No, I meant what I said. I think good aikido depends so heavily on having good internal skills, that it's a shame that it's not structured as an internal art, meaning one that works first to develop internal skills and then progresses to how to apply those same skills.
Then you're supposing that the "taught from the inside out" idea is a criterion and I've never seen it used as anything other than an offhand comment. Aikido does not use dantien controls the way the real "internal arts" do, so it won't clear the hurdle to be part of the internal styles, IMO. Aikido would have to use six-harmonies movement to be an "internal style" so I'd differ on the nomenclature, but I understand what you're trying to say now.
I'll respectfully disagree about the ki society. I think that if you have some internal skills, their tests confirm that, but I think they don't really work well to develop these skills from nothing. They do not teach you how to be, they might give you some feedback in your explorations, but they don't teach this the way that I have felt from the very little amount of internal training that I have done.
You're quarreling with how they start with internal training and how successful they are (which I'd agree with you, BTW), but technically they treat the internal skills as an intrinsic part of their curriculum. I absolutely agree that's the way it should be taught. *HOW* it's taught is the question, isn't it?
Chinese internal arts often have "jibengong" or basic exercises that are practiced in order to develop starter-level internal strength before forms, etc., are begun. Sometimes a year or two will be spent just doing jibengong. It's a good idea. Of course, sometimes students are shown the jibengong and not really told how to do them, so a person can still wind up doing an "internal" martial art in an externally-driven fashion.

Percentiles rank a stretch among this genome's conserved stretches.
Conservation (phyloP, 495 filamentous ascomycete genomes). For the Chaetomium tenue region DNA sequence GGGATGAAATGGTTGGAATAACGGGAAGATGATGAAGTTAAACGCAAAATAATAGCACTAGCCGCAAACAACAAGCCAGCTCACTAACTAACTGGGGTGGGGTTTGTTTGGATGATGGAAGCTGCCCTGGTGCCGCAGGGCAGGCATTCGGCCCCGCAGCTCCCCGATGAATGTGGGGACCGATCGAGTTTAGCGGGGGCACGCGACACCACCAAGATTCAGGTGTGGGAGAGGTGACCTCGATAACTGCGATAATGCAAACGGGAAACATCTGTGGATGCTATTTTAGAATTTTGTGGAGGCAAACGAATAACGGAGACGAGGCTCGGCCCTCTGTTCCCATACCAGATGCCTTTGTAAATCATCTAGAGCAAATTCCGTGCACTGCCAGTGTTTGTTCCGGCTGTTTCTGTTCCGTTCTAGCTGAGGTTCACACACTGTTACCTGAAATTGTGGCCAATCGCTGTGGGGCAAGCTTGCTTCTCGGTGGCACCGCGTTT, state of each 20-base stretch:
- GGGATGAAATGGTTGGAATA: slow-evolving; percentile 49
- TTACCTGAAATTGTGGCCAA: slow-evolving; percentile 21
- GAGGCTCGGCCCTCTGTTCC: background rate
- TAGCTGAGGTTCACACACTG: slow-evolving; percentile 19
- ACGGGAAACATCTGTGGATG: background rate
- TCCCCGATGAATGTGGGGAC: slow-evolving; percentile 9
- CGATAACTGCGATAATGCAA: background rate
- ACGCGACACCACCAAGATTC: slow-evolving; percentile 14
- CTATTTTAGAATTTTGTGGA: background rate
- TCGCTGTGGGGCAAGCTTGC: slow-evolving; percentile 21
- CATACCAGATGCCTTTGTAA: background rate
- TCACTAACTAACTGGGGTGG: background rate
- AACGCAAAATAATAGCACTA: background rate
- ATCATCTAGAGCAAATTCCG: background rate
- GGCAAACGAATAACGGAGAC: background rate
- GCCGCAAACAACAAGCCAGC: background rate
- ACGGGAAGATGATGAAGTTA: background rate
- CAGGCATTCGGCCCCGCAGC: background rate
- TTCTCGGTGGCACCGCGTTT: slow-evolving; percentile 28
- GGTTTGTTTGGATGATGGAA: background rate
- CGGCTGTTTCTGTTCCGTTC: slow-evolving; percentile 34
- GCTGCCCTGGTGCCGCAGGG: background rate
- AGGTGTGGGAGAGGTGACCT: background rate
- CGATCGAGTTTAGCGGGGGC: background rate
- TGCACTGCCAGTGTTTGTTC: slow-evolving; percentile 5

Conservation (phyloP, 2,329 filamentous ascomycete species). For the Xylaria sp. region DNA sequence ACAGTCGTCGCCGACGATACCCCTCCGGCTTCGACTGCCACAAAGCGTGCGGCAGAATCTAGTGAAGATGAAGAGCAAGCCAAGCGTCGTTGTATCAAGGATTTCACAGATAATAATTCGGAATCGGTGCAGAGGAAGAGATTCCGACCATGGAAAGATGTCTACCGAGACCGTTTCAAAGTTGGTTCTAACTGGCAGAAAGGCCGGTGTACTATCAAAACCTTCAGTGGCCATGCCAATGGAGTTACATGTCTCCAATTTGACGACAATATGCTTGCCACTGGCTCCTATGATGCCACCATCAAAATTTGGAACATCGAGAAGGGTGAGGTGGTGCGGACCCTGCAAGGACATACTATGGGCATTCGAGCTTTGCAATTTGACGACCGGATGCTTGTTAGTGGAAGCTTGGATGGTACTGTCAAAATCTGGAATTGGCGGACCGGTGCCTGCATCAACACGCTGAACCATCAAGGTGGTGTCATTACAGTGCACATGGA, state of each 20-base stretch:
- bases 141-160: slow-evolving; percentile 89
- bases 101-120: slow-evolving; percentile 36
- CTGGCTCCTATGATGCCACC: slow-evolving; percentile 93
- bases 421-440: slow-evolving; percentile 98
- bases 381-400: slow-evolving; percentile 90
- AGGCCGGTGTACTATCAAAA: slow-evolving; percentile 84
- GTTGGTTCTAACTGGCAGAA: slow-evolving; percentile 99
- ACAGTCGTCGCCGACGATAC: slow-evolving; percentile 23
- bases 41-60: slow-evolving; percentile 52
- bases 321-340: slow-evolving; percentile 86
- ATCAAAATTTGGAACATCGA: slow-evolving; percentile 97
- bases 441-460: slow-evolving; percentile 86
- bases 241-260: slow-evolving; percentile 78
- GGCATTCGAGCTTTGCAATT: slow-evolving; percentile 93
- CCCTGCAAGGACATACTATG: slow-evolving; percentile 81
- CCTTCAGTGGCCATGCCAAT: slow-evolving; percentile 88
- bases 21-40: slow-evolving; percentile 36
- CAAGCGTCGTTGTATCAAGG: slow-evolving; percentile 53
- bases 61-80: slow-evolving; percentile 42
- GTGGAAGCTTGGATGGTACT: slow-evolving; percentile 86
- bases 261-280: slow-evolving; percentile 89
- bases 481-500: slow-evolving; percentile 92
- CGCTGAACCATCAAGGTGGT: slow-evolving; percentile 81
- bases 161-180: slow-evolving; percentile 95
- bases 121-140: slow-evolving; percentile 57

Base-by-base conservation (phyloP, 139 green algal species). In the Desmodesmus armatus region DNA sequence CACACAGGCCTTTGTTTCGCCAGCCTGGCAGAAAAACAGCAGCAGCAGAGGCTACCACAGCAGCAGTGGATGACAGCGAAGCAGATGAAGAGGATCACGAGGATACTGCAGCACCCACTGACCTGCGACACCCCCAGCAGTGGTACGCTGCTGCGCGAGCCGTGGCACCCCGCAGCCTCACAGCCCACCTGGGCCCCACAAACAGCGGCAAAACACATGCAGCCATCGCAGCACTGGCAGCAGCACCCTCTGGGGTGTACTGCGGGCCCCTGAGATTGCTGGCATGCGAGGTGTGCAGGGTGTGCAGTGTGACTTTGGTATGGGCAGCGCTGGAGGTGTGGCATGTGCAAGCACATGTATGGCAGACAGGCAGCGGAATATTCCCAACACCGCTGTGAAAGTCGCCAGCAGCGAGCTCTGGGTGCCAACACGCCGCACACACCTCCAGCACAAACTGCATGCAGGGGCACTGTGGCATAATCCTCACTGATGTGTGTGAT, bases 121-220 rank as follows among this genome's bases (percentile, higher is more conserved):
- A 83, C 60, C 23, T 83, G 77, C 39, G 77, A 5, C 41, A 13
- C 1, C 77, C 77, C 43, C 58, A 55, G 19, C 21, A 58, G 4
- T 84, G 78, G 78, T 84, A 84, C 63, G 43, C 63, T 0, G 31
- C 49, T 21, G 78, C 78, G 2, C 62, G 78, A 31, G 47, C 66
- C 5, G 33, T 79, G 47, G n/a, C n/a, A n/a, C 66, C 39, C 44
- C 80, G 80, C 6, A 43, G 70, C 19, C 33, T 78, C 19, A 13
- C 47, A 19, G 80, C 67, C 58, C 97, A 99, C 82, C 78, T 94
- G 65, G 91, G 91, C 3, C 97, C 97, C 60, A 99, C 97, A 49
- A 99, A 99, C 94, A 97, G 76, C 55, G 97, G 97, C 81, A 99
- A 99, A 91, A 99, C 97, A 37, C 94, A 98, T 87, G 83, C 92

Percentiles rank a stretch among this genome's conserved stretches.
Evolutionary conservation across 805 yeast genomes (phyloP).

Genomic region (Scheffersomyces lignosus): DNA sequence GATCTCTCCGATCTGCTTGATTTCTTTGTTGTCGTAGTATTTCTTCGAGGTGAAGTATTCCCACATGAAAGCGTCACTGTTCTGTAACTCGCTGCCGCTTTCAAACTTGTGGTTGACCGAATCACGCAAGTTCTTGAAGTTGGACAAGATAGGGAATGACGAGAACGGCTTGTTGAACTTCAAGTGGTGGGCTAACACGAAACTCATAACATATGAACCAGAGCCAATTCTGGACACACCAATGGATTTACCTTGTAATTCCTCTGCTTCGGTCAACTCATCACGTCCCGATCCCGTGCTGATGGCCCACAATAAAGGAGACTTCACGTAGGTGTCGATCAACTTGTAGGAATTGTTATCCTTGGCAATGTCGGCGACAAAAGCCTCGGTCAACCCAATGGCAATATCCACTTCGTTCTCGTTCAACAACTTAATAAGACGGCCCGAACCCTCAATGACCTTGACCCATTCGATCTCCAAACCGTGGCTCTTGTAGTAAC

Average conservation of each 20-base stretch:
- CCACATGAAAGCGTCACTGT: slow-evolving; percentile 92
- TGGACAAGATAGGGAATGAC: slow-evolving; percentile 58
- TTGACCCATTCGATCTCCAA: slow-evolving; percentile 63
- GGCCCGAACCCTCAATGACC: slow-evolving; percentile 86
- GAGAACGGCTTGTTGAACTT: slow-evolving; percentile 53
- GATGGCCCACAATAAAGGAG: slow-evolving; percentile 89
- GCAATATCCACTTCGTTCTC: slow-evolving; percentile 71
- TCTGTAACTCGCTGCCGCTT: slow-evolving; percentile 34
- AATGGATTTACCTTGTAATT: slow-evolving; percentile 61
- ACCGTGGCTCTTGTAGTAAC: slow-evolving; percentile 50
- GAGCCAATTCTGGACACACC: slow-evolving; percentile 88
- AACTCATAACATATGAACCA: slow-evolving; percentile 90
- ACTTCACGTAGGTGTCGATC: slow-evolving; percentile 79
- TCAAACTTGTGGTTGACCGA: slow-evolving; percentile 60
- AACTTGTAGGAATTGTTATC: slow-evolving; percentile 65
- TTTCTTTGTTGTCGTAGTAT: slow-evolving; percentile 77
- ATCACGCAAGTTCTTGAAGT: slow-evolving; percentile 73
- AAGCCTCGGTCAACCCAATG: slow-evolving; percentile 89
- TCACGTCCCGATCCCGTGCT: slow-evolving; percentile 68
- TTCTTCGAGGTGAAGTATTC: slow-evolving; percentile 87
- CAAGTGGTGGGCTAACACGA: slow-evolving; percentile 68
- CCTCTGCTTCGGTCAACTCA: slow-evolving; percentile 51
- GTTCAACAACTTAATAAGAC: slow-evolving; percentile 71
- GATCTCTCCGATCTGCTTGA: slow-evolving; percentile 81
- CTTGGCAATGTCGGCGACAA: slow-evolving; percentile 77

But wait..... Kokyu-ho-dosa, Aiki-taiso, etc., are actually jibengong that have managed to get perpetuated as external exercises somehow. The problem might just be that there was a critical lapse in true transmission, either by fault of some teacher or by fault of some poorly-perceptive students. Regardless, my opinion is that the correct teaching methodology is right there in Aikido, waiting to be used once the basic skills get introduced correctly in a viable number of places. I.e., I'm fairly optimistic that change is not far off, as we speak. And as soon as a few people really get a handle on putting the basic ki/kokyu skills back into mainstream Aikido, I think they should toss the "outsiders" out. >> danged troublemakers<<